I’VE SAID MANY TIMES in this blog that soundwalking is a superb way to explore a place, especially a place as rich and diverse as Paris. Whilst ‘pure’ soundwalking involves concentrated listening to the exclusion of almost everything else, a soundwalk can also be the key to a wider exploration of a place especially if you use your curiosity to follow the sounds and see where they lead. Over the last few days I’ve been soundwalking along the Boulevard Barbès and the surrounding area in the 18th arrondissement. This is a part of Paris well off the tourist track and a part of the city that I find endlessly fascinating. In this post I will show how even a fairly short soundwalk, in this case a walk along part of the Boulevard Barbès, can lead to discovering things that may be hidden, but if you follow the sounds and engage your curiosity the hidden can often emerge into plain sight.
Boulevard Barbès. Paris (XVIIIth arrondissement), circa 1900. © Léon et Lévy/Roger-Viollet: Image courtesy of Paris en Images
A soundwalk along part of the Boulevard Barbès:
Named after the French Republican revolutionary Armand Barbès, the Boulevard Barbès is a product of Baron Haussmann’s transformation of Paris in the mid-nineteenth century. Once home to the sumptuous Grands Magasins Dufayel, which, on the eve of the First World War advertised itself as being the largest department store in the world, the grands magasins elegance of the Boulevard Barbès has now faded. Today, the Grands Magasins Dufayel, originally known as Le Palais de la Nouveauté until the ambitious Georges Dufayel took it over in 1888 and named it after himself, is occupied by the BNP bank and a good part of the street is filled with small shops selling mobile phones, jewelry, luggage, clothes and shoes all at bargain prices.
The former Grands Magasins Dufayel from Boulevard Barbès
The entrance to the former Grands Magasins Dufayel in Rue Clignancourt
Even if the Boulevard Barbès has gone somewhat down market since the grandeur of La Belle Époque it is still not without interest.
Crossing the bottom of the street between what is now the TATI store on one side and the Brasserie Barbès on the other once ran the Barricade rue du Faubourg Poissonnière, one of the most imposing and one of the last barricades to fall during the 1848 Revolution, which ended the Orléans monarchy (1830–1848) and led to the creation of the French Second Republic.
Site of the 1848 Barricade rue du Faubourg Poissonnière
Also of interest is N° 10 Boulevard Barbès.
This was once the Bal du Grand Turc, founded in 1806 by Joseph Teiche and frequented by Alexander Dumas père and Emile Zola amongst others. Emile Zola refers to the Bal du Grand Turc in his novel L’Assomoir. It then became the Concert de la Fourmi, one of several café-concerts in the area. Maurice Chevalier performed here in 1902, early in his professional career.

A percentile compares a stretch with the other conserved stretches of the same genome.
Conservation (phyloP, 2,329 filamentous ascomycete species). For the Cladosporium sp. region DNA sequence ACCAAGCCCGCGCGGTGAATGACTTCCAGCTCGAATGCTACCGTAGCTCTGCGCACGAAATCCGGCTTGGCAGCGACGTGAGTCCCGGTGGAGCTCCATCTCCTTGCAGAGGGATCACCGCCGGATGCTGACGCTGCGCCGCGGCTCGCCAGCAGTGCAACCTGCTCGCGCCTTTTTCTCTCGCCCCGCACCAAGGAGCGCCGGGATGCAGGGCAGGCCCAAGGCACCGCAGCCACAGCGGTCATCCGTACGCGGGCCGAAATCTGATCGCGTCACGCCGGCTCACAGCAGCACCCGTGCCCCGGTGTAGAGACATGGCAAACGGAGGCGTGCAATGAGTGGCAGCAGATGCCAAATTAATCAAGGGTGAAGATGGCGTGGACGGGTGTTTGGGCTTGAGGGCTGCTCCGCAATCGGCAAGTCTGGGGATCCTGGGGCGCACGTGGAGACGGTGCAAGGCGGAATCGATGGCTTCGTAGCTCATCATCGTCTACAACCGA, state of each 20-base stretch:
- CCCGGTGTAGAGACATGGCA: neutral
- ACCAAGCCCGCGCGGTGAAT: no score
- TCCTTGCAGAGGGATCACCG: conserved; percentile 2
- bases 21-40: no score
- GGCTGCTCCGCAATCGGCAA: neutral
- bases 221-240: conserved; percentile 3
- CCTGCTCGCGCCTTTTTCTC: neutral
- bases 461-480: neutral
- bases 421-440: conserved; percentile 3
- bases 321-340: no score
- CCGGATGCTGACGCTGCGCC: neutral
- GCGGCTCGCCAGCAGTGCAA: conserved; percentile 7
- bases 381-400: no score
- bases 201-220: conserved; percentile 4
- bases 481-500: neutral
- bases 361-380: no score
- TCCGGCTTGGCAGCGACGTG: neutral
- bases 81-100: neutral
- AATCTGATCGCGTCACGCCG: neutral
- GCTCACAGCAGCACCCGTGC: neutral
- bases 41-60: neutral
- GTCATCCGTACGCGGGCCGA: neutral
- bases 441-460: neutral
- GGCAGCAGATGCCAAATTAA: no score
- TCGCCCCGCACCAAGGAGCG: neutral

N° 10 Boulevard Barbès, Café-concert La Fourmi, around 1905: Image via Lagouttedor.net
N° 10 Boulevard Barbès today.
A little further up the Boulevard Barbès we come to N° 28. This was the residence of Irénée Cazals, a liaison officer in the Confraternity Notre-Dame network of the French Resistance during the Second World War.
Nazi soldiers march in Paris on Avenue Foch, 14 June, 1940 Image: Folkerts, Bundesarchiv
Founded towards the end of 1940, the Confraternity Notre-Dame was an information-gathering network that rallied to the Free French. It was one of the first and probably the most important intelligence network of the Resistance. Its agents were charged with gathering military or economic and political information that provided content for Free French radio broadcasts and providing liaison and radio operators who facilitated outgoing information and incoming orders.
The Confraternity Notre-Dame operated for three and a half years and during that time 1,544 agents signed on; 524 were arrested, of which 234 were deported, 37 shot, and 151 died while deported. Irénée Cazals was arrested on the 17th November 1943 and deported on the 29th November. He survived the war.
N° 28 Boulevard Barbès: Former residence of Irénée Cazals
And now we come to a shoe shop at N° 34 Boulevard Barbès, one of several shoe shops along the street.
KATA is an outlet store with shoes piled into bins and sold at bargain prices complete with signs saying, ‘No Refunds’. But behind the undistinguished shop front KATA is much more than a shoe shop: it’s an aberration, an urban anachronism.
The shoe shop occupies what was once the Barbès Palace Cinema and when they moved in to the premises in 1988, KATA was persuaded to retain the Belle Époque architecture and fit the shop around it.
This cinema built in 1914 by the French architect Louis Garnier seated 1,200 people making it one of the top cinemas in the city. It was built in the Belle Époque style and the stage, complete with red velvet curtains, the ionic columns, the neo-classical balconies and the double staircase leading up to them are all still in place.
In the early twentieth century cinemas proliferated so the residents around the Boulevard Barbès were spoiled for choice. As well as the Barbès Palace they had the Luxor, (now completely restored and reopened), the Palais-Rochechouart (now Darty), the Delta (now Guerrisol), the Myrha (now an Evangelical Church) and the Gaîté-Rochechouart (now Célio), all within walking distance.
In its early days the Barbès Palace was still influenced by the music hall so it had its own orchestra to provide musical interludes during the programme.